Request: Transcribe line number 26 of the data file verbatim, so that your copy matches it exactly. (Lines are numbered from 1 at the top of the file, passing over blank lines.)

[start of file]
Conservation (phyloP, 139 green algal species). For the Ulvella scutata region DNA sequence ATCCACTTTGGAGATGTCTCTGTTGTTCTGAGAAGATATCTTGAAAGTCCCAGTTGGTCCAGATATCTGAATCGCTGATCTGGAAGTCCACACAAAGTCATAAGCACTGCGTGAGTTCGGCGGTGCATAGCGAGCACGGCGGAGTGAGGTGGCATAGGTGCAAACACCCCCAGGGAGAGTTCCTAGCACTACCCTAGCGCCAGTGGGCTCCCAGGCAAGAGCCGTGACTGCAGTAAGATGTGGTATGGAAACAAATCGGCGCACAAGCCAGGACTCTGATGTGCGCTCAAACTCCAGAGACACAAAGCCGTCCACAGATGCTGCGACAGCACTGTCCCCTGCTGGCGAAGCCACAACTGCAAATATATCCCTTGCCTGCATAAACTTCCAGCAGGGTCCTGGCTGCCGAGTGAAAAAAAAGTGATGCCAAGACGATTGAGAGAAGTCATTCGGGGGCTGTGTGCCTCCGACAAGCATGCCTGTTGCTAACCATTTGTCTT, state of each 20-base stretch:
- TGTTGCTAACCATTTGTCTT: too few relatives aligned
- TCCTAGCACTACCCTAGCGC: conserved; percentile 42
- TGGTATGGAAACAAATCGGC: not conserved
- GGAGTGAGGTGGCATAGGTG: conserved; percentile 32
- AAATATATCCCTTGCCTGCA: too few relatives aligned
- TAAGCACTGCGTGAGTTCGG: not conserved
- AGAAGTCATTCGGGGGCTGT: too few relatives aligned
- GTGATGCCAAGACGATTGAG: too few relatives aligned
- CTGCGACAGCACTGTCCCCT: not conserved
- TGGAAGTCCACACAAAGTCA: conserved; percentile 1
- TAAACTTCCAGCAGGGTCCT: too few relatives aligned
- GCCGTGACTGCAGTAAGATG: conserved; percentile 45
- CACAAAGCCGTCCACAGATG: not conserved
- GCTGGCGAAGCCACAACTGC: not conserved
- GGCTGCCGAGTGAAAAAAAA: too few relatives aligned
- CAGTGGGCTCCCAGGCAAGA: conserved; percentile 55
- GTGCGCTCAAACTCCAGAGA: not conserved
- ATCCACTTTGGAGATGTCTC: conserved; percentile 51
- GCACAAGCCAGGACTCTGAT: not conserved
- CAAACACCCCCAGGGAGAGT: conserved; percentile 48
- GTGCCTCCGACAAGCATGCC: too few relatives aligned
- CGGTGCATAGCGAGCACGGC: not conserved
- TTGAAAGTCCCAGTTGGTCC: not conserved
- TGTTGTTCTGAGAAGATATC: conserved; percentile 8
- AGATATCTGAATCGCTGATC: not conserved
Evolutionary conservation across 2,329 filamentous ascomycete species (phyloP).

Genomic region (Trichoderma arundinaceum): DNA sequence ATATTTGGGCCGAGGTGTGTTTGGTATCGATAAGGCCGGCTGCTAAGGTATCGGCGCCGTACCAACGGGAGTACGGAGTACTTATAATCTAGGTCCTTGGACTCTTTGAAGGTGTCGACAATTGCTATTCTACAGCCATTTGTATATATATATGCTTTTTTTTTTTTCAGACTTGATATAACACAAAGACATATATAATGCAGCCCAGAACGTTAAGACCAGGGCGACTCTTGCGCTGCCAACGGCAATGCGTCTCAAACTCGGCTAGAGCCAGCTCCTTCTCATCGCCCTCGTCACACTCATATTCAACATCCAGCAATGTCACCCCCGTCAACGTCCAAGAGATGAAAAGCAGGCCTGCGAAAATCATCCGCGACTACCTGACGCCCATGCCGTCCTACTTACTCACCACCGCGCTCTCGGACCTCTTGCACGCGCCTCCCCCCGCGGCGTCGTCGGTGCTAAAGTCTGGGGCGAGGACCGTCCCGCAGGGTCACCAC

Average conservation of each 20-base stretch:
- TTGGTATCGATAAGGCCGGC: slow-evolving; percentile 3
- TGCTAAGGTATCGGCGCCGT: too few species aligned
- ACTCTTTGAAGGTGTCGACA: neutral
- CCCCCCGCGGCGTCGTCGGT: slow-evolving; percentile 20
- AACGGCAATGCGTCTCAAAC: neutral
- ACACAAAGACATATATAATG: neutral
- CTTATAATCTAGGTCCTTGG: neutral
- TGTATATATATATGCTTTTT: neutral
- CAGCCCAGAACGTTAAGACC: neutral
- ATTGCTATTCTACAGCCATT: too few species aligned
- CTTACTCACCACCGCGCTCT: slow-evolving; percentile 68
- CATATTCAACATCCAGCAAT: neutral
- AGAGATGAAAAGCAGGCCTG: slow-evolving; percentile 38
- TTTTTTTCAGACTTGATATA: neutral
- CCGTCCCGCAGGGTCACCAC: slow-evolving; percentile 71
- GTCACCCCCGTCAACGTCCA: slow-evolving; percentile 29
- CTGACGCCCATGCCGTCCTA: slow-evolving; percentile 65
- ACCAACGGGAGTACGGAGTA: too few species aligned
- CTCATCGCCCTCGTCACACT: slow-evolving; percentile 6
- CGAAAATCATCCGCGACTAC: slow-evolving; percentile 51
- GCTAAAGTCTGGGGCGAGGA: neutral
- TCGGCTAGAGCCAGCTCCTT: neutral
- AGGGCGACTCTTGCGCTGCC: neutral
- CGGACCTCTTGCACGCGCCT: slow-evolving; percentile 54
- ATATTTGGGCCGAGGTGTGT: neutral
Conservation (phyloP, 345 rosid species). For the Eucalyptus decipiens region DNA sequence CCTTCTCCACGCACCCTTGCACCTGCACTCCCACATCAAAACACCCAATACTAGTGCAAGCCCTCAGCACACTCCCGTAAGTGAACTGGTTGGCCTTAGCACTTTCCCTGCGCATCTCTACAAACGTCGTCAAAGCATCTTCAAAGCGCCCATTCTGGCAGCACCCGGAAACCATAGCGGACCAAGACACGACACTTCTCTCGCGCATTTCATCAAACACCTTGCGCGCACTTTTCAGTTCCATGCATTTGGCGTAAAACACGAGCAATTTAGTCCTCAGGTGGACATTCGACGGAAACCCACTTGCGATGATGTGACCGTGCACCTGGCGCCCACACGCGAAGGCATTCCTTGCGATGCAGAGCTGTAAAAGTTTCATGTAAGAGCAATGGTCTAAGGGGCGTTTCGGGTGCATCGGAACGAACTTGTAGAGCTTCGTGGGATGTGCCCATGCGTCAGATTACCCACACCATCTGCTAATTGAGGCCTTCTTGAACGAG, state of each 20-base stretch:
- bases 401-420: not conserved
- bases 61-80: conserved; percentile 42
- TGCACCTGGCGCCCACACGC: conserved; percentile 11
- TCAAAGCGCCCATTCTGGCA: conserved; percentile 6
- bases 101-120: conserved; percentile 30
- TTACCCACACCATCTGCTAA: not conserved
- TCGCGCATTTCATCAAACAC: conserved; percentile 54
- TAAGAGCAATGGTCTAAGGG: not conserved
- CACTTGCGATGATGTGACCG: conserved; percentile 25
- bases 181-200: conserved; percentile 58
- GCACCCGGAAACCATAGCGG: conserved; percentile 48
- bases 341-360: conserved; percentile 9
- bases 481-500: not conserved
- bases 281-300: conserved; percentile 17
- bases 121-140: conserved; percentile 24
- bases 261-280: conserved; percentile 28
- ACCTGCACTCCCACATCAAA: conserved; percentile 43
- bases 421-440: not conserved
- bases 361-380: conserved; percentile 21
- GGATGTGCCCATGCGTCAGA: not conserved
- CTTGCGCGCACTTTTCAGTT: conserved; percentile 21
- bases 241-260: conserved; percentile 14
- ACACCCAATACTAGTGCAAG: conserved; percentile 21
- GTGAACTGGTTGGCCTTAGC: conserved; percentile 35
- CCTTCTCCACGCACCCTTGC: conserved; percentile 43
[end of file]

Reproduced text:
- AGATATCTGAATCGCTGATC: not conserved